Midwife vs. doula vs. OB-GYN – you may already know that they all help care for women during pregnancies and births. But what exactly are their roles? And how are they different?
And for those currently pregnant or planning to be in the near future, you may be wondering what type of professionals you’ll need or want when it comes to your prenatal care and childbirth journey.
We are here to help by breaking down the role of these three positions.
First, what is a midwife?
A midwife is a medical professional who specializes not only in pregnancy but labor and delivery as well. They can work in many different locations: a birth center, a hospital setting or an office. They can also sometimes make house calls for patients.
Unlike an OB-GYN, midwives to do not attend medical school. But most do have medical experience, as a lot of them start out as registered nurses. From there, they go on to complete a midwifery degree program, pass a certification exam with the American Midwifery Certification Board and become certified nurse-midwives.
A certified midwife is someone who isn’t a registered nurse but has completed all the other steps in this process. They may not have a college education but learn through practice and working alongside another midwife. It is very important that all midwives meet the North American Registry of Midwives’ set of standards.
For women who do not have a high-risk pregnancy or complications in their labor and delivery, a midwife can delivery their baby. They can also prescribe pain medication and use technology, like fetal monitors, to keep track of mother’s health as well as the health of baby during pregnancy, labor and delivery. However, midwives cannot perform a C-section.
Second, what is a doula?
The role of a doula is to provide educational, emotional and physical support to expecting mothers, mothers who are in labor as well as mothers who have given birth recently. While they are not medical professionals, doulas are professionally trained individuals with the goal of advocating for mom’s needs and creating a positive, safe and encouraging birth experience for them.
If you decide to hire a doula, your relationship will start with them before your baby is due. You will create a birth plan with them and discuss any of your birth concerns or wants. Then, once you are in labor, your doula will be there with you. They will guide you through breathing techniques, laboring positions, massages and other relaxation techniques, and involve your birthing partner in these activities as well. And after the birth process, doulas are able to help new mothers bond with baby and navigate the first steps in the breastfeeding.
Because they are not medical professionals, doulas cannot provide medical care, including delivering a baby or performing a C-section.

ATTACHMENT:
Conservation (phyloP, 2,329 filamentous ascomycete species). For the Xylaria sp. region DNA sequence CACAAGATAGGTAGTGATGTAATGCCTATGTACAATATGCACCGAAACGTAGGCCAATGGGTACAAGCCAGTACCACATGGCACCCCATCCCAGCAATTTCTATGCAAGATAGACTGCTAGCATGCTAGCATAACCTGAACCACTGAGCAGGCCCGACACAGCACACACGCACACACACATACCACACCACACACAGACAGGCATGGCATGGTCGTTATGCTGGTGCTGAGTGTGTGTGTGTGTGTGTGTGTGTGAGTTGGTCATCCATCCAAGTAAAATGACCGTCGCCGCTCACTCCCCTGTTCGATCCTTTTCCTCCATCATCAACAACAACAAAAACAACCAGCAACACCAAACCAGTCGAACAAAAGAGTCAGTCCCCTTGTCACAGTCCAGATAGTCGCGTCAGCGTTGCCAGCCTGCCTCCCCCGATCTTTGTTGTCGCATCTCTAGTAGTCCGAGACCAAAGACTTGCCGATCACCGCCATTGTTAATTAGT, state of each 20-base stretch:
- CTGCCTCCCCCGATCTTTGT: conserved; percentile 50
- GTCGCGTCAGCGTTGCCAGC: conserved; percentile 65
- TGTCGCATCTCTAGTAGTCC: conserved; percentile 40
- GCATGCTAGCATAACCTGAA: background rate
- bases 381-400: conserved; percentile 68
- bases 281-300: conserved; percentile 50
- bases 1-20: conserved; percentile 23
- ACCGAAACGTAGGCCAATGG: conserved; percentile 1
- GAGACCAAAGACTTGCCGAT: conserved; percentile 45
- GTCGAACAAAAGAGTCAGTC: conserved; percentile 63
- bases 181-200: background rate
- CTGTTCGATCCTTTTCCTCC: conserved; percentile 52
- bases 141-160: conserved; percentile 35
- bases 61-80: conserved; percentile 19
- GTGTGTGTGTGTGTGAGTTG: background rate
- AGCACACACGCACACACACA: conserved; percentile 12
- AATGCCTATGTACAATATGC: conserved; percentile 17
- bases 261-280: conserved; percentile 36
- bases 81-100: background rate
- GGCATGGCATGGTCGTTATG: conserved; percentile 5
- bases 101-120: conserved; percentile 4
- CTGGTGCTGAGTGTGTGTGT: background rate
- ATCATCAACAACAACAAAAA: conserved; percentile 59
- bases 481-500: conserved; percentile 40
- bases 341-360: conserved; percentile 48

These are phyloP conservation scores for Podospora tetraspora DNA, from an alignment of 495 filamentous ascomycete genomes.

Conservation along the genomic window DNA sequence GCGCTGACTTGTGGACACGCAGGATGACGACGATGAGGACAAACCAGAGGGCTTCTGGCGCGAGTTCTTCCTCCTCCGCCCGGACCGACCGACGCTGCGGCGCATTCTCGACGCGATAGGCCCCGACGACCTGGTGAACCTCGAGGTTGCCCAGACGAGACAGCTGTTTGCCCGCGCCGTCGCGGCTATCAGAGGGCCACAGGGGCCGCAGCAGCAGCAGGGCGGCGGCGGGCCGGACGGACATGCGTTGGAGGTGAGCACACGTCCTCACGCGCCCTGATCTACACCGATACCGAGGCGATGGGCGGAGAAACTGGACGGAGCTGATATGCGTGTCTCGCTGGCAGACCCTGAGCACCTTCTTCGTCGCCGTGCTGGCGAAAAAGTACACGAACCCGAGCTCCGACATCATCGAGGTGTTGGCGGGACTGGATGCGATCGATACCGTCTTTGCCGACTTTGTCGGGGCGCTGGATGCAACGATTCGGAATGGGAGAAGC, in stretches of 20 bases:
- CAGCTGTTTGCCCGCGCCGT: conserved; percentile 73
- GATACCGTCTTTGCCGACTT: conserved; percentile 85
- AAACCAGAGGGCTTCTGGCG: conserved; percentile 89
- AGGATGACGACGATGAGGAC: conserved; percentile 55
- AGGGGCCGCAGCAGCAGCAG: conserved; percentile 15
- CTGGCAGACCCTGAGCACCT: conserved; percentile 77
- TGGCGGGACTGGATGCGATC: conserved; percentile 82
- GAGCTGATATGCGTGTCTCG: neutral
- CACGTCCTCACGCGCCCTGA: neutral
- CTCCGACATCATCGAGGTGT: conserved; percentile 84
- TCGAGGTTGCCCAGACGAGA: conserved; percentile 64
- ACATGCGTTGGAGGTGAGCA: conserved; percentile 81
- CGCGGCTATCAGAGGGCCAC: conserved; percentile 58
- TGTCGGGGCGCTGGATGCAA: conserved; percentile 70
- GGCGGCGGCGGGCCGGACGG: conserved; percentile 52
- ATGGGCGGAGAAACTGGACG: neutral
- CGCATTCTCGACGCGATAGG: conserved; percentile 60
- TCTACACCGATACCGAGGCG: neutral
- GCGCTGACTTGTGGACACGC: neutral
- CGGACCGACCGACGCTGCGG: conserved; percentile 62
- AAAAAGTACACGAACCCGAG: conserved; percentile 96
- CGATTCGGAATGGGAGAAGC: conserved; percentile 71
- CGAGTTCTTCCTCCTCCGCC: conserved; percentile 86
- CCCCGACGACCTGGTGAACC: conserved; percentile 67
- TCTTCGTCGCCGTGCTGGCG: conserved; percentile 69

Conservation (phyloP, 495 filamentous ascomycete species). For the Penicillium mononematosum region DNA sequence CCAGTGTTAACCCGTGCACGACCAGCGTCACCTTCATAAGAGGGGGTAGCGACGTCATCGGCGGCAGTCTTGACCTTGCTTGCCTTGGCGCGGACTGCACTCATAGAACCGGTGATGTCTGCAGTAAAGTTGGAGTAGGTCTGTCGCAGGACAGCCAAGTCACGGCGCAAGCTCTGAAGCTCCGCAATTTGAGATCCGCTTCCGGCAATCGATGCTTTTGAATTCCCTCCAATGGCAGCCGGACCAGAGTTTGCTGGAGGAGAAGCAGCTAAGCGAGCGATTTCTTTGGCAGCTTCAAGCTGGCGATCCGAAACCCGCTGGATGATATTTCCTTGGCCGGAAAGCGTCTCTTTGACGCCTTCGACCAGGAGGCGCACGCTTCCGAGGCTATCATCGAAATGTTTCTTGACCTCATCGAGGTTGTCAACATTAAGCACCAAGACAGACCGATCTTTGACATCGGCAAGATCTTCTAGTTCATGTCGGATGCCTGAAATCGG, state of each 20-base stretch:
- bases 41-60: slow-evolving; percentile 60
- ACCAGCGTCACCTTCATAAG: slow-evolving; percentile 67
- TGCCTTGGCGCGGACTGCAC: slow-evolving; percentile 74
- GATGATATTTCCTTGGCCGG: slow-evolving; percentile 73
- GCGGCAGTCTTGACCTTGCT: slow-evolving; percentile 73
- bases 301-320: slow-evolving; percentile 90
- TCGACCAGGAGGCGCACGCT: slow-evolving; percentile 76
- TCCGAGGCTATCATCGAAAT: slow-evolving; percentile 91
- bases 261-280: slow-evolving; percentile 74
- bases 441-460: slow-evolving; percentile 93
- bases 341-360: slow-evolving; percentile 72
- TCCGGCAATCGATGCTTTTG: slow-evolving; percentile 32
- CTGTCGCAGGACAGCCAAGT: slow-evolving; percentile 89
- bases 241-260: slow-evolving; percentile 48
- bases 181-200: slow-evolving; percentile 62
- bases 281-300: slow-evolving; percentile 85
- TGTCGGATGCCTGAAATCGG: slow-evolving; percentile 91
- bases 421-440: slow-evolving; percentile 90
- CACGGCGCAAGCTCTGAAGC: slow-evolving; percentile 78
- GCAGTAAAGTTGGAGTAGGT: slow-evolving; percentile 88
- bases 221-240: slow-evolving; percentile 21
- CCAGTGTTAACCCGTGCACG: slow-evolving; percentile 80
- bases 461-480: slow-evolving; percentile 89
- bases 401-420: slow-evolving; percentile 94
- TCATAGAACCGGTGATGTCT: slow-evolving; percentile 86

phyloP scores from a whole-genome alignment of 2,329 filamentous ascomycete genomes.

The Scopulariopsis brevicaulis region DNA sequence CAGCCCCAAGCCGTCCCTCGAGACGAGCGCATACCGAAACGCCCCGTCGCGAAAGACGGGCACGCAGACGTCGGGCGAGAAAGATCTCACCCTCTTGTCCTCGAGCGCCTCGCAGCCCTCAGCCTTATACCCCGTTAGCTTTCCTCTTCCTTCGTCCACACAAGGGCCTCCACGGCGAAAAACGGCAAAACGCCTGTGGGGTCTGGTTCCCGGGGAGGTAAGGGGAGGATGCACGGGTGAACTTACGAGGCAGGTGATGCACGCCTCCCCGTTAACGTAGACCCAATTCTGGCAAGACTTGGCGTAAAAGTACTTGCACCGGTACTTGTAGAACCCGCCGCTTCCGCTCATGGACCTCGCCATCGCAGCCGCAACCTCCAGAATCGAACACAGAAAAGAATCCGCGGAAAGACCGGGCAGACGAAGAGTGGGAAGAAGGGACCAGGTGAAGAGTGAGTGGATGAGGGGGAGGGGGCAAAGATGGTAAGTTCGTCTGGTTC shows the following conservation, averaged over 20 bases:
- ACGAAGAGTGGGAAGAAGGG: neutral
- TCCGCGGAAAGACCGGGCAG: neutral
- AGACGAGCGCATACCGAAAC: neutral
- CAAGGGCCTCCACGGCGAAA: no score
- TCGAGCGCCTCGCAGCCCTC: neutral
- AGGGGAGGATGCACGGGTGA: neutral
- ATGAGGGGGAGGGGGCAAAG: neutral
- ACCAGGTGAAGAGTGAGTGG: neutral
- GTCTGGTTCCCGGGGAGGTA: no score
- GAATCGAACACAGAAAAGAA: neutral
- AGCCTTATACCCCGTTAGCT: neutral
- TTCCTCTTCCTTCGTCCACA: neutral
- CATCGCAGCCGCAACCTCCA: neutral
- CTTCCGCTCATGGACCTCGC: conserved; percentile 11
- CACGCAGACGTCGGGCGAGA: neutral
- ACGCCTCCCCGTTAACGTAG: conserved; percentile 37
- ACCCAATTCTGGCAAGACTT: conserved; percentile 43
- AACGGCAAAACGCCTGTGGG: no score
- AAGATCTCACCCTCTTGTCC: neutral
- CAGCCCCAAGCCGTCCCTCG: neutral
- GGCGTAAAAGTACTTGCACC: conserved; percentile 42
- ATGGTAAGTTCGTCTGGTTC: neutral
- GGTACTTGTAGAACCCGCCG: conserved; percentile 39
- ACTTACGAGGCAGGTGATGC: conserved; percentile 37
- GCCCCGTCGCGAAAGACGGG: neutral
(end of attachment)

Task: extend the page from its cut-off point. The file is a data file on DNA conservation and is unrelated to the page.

Third, what is an OB-GYN?
An obstetrician-gynecologist, or OB-GYN, is a medical doctor who specializes in female reproductive health, which includes both pregnancy and delivering babies. They can see patients for routine visits, perform surgery, provide prenatal care and delivery of your baby vaginally as well as via C-section.
All OB-GYNs must attend medical school as well as at least three years of additional specialized training. They are also most equipped to manage high-risk pregnancy conditions, such as:
- Complications with past pregnancies or births
- Diabetes or gestational diabetes
- Heart disease
- High blood pressure
- Twins or other multiples
Midwife and an OB-GYN: Which one should I choose?
This is personal preference most of the time!
Some pregnant individuals feel midwives have a more gentle and natural approach to prenatal care and childbirth. However, others prefer OB-GYNs who went to medical school and can treat any possible pregnancy complications.
Still stumped? The following questions might help you decide.
Where do you want to have your baby? Midwives may work in hospitals, birthing centers and even in your home in certain states. OB-GYNs almost always deliver babies in hospitals.
What is your birth approach? OB-GYNs are generally working with multiple patients at once, so they can’t necessarily offer as much in the way of coaching or emotional support. Midwives tend to offer more hands-on support during labor. They also tend to favor more natural approaches to pain management.
Is your pregnancy a high-risk one? If so, an OB-GYN is almost always the best choice when it comes monitoring and managing your health condition.
Do you plan on a C-section or vaginal delivery? Again, midwives can’t perform C-sections, though they can help a doctor perform one.
And what about a doula? Do I need one?
Again, this is your call, with no right or wrong answer.
Doulas mostly tend to help patients that are wanting a natural, unmedicated childbirth. So, if that is a goal of yours, it might be good to do some research on doulas in your area. However, doulas help mothers through medicated childbirth as well. So, if you feel you will want some extra support in your labor room aside from your labor partner, a doula might be a good fit for you as well.
So, midwife vs. doula vs. OB-GYN? We hope we helped answer all your questions!
Learn about the maternity care services we offer at Bon Secours.